Deputy President Kgalema Motlanthe didn’t say one word when a young woman falsely claimed he had fathered a child with her.
His private life has pretty much always been a closed book.
After years of whispers about his lover and his estranged wife, the 63-year-old has for the first time shed light on this part of his life.
In Kgalema Motlanthe, A Political Biography by Ebrahim Harvey, Motlanthe reveals the reason for the breakdown of his marriage and his pending divorce from Mapula Motlanthe, a beautiful woman he met on a train on July 3 1970.
A section of the biography about his time on Robben Island, titled “Prison letters and a painful episode”, tells how Motlanthe’s wife fell pregnant by another man while he was serving time.
The newlyweds had a son, Kgomotso, but in 1976, soon after their marriage, Motlanthe was jailed.
Five years later, Mapula gave birth to a daughter, another man’s child.
The book, expected to be launched at the University of the Witwatersrand on Wednesday, gives a glimpse of the pain this caused him, but also shows that Motlanthe was willing to understand why she had done that.
In 2008, Motlanthe was the country’s president for seven months, after former head of state Thabo Mbeki was recalled by the ANC. During that period, a 24-year-old woman claimed to have been his mistress and to be pregnant with his child. It turned out that Motlanthe had never had any dealings with the woman.
The ANC’s former secretary-general served time on Robben Island alongside former president Nelson Mandela between 1977 and 1987.
Motlanthe gave fellow inmates such as Bafana Sithole, his close friend Stan Nkosi and late struggle stalwart Harry Gwala credit for helping him cope with the news of his wife’s pregnancy.
Writes Harvey: “They provided him with constant support throughout those days. Some of the older ANC prisoners argued that when men suffer such a fate at the hands of their wives, they need to try imagining what they would have done if their wives were imprisoned for 10 or more years and they were at home alone and lonely.”
He adds: “Perhaps he also saw that the apartheid system jailing him for 10 years would have been a big factor in the marriage breaking down and may have been the main reason.”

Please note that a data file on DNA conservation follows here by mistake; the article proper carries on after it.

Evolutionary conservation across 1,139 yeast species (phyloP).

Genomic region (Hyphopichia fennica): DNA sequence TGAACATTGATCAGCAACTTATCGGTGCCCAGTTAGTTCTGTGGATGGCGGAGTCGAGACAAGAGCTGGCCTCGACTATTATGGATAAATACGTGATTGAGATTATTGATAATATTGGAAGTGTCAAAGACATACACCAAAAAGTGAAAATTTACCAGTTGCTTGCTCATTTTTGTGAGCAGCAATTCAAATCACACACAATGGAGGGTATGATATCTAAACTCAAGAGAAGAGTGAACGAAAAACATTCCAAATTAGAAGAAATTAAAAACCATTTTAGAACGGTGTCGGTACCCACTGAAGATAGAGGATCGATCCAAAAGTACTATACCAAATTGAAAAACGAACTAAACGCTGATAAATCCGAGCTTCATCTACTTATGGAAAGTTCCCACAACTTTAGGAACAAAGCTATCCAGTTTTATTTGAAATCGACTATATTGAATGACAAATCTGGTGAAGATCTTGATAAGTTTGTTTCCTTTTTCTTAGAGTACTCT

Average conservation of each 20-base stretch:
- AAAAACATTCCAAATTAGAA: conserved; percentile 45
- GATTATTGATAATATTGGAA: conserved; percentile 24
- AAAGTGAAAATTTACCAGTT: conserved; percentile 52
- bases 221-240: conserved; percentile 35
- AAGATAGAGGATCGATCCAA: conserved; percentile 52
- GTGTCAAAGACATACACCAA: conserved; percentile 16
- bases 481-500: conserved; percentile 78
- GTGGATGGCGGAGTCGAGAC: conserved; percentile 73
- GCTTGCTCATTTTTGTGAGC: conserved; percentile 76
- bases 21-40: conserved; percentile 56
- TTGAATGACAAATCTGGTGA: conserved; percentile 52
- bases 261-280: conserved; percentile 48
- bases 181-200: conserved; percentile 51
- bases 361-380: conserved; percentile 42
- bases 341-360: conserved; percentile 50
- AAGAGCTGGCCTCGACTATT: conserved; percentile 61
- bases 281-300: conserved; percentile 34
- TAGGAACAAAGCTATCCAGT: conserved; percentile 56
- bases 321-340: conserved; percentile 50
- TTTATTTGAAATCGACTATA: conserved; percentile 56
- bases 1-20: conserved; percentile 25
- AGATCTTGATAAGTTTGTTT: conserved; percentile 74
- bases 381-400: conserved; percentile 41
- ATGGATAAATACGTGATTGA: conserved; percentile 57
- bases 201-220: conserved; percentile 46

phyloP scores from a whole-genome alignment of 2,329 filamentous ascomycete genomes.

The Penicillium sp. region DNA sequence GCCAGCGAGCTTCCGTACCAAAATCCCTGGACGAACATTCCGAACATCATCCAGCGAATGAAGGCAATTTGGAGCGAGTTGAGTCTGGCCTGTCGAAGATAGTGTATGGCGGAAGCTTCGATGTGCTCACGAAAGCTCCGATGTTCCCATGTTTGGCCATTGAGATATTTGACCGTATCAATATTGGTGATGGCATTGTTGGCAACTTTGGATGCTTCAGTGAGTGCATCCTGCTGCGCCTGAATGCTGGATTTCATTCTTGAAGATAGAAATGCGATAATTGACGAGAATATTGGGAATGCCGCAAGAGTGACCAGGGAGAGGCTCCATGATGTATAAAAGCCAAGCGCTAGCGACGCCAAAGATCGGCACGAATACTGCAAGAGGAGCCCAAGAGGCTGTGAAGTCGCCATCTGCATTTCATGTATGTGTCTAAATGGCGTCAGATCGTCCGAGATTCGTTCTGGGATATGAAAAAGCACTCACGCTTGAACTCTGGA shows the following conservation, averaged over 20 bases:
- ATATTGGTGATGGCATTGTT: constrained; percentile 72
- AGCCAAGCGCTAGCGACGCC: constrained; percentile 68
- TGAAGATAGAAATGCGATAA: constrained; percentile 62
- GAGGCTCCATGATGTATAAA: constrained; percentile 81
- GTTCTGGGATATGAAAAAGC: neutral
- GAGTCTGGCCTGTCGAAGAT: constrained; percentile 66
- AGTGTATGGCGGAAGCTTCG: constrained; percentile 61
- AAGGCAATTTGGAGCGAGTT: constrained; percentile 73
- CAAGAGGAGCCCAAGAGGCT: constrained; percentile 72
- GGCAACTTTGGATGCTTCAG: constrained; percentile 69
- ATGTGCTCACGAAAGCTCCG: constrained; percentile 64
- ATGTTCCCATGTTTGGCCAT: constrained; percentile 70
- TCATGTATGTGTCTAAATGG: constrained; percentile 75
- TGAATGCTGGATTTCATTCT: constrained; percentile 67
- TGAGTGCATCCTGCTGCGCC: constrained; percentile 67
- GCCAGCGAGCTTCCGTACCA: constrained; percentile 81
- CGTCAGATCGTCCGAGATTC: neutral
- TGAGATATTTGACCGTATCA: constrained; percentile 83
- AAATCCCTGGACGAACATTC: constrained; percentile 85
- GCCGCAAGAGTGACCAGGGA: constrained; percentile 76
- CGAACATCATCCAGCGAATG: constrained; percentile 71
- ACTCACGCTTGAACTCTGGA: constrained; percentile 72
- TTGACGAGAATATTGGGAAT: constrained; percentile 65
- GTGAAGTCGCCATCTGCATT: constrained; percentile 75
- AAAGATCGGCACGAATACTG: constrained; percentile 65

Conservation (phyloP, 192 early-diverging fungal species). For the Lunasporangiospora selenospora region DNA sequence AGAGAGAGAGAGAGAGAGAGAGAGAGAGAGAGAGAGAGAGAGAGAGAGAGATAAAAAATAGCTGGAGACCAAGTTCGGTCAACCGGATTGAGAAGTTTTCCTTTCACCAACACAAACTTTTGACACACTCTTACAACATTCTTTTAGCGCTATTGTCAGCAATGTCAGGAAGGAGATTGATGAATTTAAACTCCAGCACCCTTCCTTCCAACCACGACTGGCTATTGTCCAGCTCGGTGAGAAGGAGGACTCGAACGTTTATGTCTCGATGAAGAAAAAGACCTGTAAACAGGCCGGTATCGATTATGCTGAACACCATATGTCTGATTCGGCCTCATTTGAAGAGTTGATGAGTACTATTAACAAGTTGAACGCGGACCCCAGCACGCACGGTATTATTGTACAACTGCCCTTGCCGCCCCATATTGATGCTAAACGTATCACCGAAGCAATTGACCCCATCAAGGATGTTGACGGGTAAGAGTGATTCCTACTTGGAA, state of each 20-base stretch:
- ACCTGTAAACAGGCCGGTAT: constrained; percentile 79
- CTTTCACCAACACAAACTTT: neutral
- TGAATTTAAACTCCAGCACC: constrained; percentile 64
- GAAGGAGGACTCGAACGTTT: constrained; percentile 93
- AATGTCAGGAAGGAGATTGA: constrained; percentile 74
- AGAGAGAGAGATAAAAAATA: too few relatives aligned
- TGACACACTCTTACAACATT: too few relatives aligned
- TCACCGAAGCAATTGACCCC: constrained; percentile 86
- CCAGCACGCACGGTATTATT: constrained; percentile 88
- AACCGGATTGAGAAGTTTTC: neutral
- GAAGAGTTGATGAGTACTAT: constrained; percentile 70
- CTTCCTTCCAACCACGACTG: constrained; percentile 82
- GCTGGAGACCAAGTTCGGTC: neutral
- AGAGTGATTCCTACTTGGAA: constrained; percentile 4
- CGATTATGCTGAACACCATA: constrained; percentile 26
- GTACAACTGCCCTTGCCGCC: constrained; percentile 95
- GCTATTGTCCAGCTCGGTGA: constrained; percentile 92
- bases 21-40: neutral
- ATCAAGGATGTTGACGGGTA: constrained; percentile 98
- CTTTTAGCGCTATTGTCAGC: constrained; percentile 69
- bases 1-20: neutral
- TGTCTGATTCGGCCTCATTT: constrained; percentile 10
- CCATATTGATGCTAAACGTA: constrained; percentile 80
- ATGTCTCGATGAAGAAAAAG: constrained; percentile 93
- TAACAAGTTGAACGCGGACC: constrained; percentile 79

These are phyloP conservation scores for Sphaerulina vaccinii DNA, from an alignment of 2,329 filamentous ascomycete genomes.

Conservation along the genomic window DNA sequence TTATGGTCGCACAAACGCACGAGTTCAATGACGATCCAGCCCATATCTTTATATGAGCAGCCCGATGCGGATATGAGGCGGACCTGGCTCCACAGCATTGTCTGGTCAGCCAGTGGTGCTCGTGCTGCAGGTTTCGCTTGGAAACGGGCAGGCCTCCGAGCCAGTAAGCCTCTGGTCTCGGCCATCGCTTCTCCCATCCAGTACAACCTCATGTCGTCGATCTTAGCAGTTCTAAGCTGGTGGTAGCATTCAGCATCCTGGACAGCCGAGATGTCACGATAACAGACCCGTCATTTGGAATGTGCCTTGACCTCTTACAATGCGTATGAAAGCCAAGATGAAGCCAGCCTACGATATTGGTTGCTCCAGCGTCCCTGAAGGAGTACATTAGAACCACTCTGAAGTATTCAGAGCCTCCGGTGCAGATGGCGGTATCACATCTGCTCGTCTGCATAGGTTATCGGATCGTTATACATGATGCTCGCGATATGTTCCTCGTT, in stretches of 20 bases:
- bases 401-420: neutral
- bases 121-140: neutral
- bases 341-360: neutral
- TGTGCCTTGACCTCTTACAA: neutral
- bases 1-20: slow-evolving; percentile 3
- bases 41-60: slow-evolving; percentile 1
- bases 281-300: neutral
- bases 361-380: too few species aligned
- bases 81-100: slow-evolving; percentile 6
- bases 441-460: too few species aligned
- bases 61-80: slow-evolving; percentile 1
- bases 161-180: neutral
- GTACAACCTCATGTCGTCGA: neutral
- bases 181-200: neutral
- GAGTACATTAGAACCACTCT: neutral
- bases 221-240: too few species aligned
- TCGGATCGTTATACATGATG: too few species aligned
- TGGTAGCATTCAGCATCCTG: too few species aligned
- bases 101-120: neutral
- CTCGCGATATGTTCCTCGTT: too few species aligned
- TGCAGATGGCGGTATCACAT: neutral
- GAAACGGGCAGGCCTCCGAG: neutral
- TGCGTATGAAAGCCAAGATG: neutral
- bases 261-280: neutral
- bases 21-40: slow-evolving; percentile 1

The biography tells the story of a relationship that started showing cracks a few years into Motlanthe’s incarceration.
“From 1982, for a year, Mapula stopped visiting and corresponding. Kgalema had no idea why. He and his family tried in vain to find out.
“It eventually transpired that Mapula was having an affair with another man.”
In a letter written to Mapula in April 1983, Motlanthe wrote: “Try and imagine how I feel when all my letters to you seem to be swallowed by a big hole which mockingly challenges me to fill it up.”
The biography tells how letters were “highly valued on the island” and how Motlanthe “terribly” missed Mapula’s visits.
After it had emerged that Mapula was pregnant and subsequently had given birth, Motlanthe accepted the newborn baby, Ntabiseng, as though she were his own.
In one of the letters from Robben Island, he wrote: “Tell her I wish her good health and that I love her no end.”
Ntabiseng was told that Motlanthe was not her father only when she turned 21.
Saths Cooper, Motlanthe’s fellow inmate and a clinical psychologist, told the author of the biography that the news of the pregnancy would have hit Motlanthe hard, “especially when the environment he was in was itself very tough”.
Motlanthe continued with the marriage after his release from prison in 1987, and the couple were blessed with another child.
“That is probably why he’s such a strong person and leader today. To come through both Robben Island and something like that takes a very special person,” Cooper says in the book.
Motlanthe has for several years been separated from his wife and is currently living with his partner, businesswoman Gugu Mtshali.
The book leaves the reader believing that there is no bitterness or animosity between Motlanthe and his soon-to-be ex-wife, both having accepted that their feelings for each other had changed.
He filed for divorce two years ago, and the matter is pending.
Harvey writes that he opted for divorce “as a result of the fact that his feelings for her had eventually changed” .
Mapula seemed to agree with that notion. “When he came back, we did not really connect. We were together, but there was little connection,” she says in the book.
About falling pregnant while her husband was in prison, she says: “I was young and so many things happened.”
- Kgalema Motlanthe: A Political Biography is published by Jacana